Sam Eastgate, savant virtuose derrière LA Priest, fait partie de ces artistes qui ne s’attrapent pas facilement. Ce n’est pas qu’il n’a rien à dire, loin de là, mais l’ex-frontman de Late Of The Pier préfère laisser parler sa musique. On ne pourra lui en vouloir tant celle-ci est singulièrement géniale.
Notre chemin avait déjà croisé le sien au printemps 2015 à Toulon, pour le Midi Festival. Sam sortait alors d’un de ses tout premiers concerts en tant que LA Priest. Quelques photos, des sourires, quelques mots mais pas de long entretien. Alors, lorsqu’une courte fenêtre d’échange s’est ré-ouverte à La Route du Rock collection Hiver nous ne nous sommes pas faits prier.
Ton album est un joyeux mélange de plein de choses, à la fois bourré d’influences et assez singulier. As-tu une idée en tête pour décrire tout ça ?
Je ne sais pas si j’ajouterais autre chose car c’est effectivement un melting pot. Mais je pense que c’est spécifique à mon premier album – qui est à peu près tout ce que les gens ont pu entendre jusqu’ici – et peut-être que je ne mélangerai pas toujours plein de choses dans mes disques. J’ai fait de la musique pendant cinq ans et tout à coup, il a fallu que je me lance, que je fasse enfin un album et c’est pour ça qu’il ressemble donc à une sorte de compilation de plein de choses. Alors je ne sais pas… peut-être que le prochain album ne sera pas du tout comme ça.
Il parait que tu as beaucoup voyagé au cours des dernières années et utilisé l’environnement des endroits que tu as visités pour concevoir l’album. C’est quelque chose que tu avais en tête dès le départ ?
Après avoir énormément tourné avec Late Of The Pier – on a voyagé de manière intense pendant presque deux ans – à la fin de ça, j’étais encore un ado – je devais avoir 20 ans à l’époque – en revenant chez moi, coincé quelque part alors que j’étais aussi jeune, j’ai fini par me sentir mal, comme « en pause ». C’est juste plus du tout excitant alors tu finis par attraper le virus du voyage, ce qu’on appelle le « wanderlust »… et je pense que j’ai vraiment chopé ça. Et du coup, je ne peux pas rester sans rien faire au même endroit trop longtemps sans commencer à me sentir bizarre. J’y pense souvent comme quelque chose de naturel car on vient tous de peuples nomades et que ça vient probablement de là.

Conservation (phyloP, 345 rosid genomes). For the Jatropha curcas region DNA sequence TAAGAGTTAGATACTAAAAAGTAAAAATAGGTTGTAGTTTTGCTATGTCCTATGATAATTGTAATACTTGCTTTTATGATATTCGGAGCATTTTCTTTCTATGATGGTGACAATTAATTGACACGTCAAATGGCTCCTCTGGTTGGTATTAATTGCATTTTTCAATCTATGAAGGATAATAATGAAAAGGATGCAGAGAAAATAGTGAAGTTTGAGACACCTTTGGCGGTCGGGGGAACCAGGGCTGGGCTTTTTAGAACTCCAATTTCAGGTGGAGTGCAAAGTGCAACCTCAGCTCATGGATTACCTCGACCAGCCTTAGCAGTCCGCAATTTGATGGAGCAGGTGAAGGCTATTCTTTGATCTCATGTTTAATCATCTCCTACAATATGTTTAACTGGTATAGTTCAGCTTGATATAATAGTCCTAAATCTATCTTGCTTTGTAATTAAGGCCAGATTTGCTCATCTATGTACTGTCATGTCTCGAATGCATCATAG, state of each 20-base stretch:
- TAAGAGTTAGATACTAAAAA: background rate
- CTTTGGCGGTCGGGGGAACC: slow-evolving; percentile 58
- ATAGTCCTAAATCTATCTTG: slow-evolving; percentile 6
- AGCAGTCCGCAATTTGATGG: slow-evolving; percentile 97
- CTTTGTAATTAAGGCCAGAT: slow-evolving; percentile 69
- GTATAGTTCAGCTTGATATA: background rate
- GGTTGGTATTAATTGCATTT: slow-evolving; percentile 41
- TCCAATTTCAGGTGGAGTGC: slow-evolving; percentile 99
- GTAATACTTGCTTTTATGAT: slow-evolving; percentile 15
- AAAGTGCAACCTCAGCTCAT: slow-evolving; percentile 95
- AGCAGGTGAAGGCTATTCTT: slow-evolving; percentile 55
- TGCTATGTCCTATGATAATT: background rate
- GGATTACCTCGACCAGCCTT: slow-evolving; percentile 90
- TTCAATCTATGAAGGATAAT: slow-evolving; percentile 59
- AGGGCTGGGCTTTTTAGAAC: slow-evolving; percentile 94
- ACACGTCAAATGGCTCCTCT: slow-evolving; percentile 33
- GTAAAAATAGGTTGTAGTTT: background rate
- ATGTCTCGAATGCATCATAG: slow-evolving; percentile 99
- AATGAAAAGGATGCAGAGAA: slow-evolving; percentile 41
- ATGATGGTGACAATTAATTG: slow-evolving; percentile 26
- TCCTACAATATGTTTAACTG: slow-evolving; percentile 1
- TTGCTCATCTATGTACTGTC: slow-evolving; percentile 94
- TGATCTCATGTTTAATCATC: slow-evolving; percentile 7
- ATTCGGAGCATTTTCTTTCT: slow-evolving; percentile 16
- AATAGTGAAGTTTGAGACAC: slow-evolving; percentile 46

Écouter l’album en intégralité : Spotify
He’s one of our favorite artists of 2015. We talked about him many times and had even planned on asking him a few question at the Midi Festival, last Spring, without succeeding.
We finally caught up with Sam Eastgate at La Route Du Rock: Collection Hiver and he talked to us about creation processes, building things and even a little bit about Late Of The Pier.
Your album is like a huge melting pot. It sounds full of different influences but quite unique at the same time. But how would you describe your music ?
I don’t know if I would say anything else cause it IS a melting pot. But I think that’s specific to my first record – which is everything everyone’s heard so far – and maybe I’m not always gonna throw everything into one record. Because I’ve been making music for five years and then I had to make an album, get round to just doing it and that’s why it was kind of a compilation of all I had done. So I don’t know… Maybe the next one won’t be a melting pot.